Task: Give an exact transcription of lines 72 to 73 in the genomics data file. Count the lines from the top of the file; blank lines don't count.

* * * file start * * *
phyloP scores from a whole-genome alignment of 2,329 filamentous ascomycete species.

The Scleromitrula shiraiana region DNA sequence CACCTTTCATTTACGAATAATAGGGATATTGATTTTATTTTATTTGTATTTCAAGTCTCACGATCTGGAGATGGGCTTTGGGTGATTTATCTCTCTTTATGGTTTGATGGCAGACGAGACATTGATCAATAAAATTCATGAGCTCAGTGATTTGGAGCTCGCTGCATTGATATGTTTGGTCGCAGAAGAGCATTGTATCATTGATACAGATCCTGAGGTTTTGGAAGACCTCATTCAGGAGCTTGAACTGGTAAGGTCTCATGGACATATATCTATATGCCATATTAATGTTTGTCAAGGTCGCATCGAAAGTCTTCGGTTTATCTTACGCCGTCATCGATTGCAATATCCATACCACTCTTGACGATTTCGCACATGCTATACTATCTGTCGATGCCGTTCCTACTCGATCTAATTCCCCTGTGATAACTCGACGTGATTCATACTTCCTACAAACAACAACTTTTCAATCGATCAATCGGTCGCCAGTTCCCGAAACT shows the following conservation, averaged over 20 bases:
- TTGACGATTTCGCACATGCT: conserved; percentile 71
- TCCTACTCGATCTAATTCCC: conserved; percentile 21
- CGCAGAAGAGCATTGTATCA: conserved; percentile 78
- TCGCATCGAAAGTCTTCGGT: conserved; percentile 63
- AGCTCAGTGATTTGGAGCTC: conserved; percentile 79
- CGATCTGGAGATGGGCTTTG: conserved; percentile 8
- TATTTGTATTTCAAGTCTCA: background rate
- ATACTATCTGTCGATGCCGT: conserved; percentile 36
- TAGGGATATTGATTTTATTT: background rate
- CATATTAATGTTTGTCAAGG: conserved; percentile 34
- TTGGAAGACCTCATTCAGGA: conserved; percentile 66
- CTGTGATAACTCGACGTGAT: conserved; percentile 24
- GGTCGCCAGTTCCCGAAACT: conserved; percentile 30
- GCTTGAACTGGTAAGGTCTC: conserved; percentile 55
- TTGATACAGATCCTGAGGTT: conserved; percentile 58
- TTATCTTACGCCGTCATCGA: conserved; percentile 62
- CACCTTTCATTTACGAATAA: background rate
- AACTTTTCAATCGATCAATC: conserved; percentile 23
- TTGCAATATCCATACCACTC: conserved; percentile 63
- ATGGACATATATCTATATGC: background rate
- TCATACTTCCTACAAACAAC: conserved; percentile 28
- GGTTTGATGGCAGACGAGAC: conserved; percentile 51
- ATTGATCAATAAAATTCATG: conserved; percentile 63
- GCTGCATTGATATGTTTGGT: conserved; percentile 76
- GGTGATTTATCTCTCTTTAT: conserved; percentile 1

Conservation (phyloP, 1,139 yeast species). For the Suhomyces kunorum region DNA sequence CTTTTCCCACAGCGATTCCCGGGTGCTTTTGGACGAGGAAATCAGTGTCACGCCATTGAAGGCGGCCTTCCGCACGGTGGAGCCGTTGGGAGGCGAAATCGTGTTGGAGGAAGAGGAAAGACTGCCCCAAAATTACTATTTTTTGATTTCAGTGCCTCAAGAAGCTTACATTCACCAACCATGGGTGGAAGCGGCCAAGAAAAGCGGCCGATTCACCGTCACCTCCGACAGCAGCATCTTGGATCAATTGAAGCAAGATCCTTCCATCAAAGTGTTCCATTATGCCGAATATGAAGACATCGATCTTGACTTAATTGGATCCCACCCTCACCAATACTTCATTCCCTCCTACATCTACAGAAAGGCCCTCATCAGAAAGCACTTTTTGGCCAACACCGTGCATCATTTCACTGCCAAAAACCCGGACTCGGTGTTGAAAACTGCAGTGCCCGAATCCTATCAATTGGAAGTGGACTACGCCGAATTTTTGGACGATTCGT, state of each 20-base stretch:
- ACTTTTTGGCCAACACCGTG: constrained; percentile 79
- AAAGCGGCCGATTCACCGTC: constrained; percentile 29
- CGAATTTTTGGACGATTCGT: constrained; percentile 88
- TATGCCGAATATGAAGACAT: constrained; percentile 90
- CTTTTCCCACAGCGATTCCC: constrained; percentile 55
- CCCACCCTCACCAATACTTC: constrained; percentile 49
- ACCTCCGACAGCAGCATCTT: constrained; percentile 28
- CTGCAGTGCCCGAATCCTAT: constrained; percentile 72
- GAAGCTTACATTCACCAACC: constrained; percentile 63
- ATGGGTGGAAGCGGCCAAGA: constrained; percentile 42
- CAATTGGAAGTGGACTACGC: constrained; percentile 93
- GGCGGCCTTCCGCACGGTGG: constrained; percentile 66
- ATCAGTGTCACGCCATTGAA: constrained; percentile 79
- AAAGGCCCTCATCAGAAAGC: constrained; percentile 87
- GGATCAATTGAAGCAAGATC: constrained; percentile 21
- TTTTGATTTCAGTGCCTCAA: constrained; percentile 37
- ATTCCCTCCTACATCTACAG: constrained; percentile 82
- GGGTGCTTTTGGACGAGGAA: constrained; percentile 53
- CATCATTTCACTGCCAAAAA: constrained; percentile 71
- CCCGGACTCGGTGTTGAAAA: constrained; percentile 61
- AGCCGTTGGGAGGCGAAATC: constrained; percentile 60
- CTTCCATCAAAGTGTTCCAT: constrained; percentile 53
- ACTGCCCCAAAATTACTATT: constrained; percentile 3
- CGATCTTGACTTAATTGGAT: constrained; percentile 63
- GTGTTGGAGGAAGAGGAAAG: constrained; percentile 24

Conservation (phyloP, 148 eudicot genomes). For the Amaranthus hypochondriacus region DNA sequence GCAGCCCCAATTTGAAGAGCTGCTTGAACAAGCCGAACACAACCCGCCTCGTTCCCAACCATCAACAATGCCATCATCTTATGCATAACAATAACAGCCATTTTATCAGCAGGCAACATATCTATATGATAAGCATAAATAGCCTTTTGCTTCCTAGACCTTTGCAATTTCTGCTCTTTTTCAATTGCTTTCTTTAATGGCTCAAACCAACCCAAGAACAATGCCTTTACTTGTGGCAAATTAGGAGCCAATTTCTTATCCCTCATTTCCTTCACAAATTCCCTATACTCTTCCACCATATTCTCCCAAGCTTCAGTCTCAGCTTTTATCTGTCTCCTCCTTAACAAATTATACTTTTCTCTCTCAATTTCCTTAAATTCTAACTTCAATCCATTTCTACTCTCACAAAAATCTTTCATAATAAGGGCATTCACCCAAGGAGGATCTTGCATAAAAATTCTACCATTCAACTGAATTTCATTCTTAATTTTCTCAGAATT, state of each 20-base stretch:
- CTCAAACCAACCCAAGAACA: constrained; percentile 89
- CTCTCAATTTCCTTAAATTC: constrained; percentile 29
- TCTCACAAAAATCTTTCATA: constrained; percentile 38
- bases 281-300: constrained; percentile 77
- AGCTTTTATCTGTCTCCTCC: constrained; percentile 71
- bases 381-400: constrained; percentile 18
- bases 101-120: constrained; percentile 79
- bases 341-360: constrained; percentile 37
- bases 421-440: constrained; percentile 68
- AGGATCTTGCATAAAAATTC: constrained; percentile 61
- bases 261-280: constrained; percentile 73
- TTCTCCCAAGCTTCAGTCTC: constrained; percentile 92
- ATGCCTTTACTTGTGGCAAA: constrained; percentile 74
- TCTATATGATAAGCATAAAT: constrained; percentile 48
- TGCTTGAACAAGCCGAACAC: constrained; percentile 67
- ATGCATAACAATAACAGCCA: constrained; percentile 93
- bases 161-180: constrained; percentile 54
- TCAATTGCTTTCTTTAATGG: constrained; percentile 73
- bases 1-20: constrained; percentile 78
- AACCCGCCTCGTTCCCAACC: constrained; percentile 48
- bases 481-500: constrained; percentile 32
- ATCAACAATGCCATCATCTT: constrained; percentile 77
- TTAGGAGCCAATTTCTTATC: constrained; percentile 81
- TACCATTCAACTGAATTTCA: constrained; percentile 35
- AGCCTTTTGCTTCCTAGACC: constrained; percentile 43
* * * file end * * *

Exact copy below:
- TCAATTGCTTTCTTTAATGG: constrained; percentile 73
- bases 1-20: constrained; percentile 78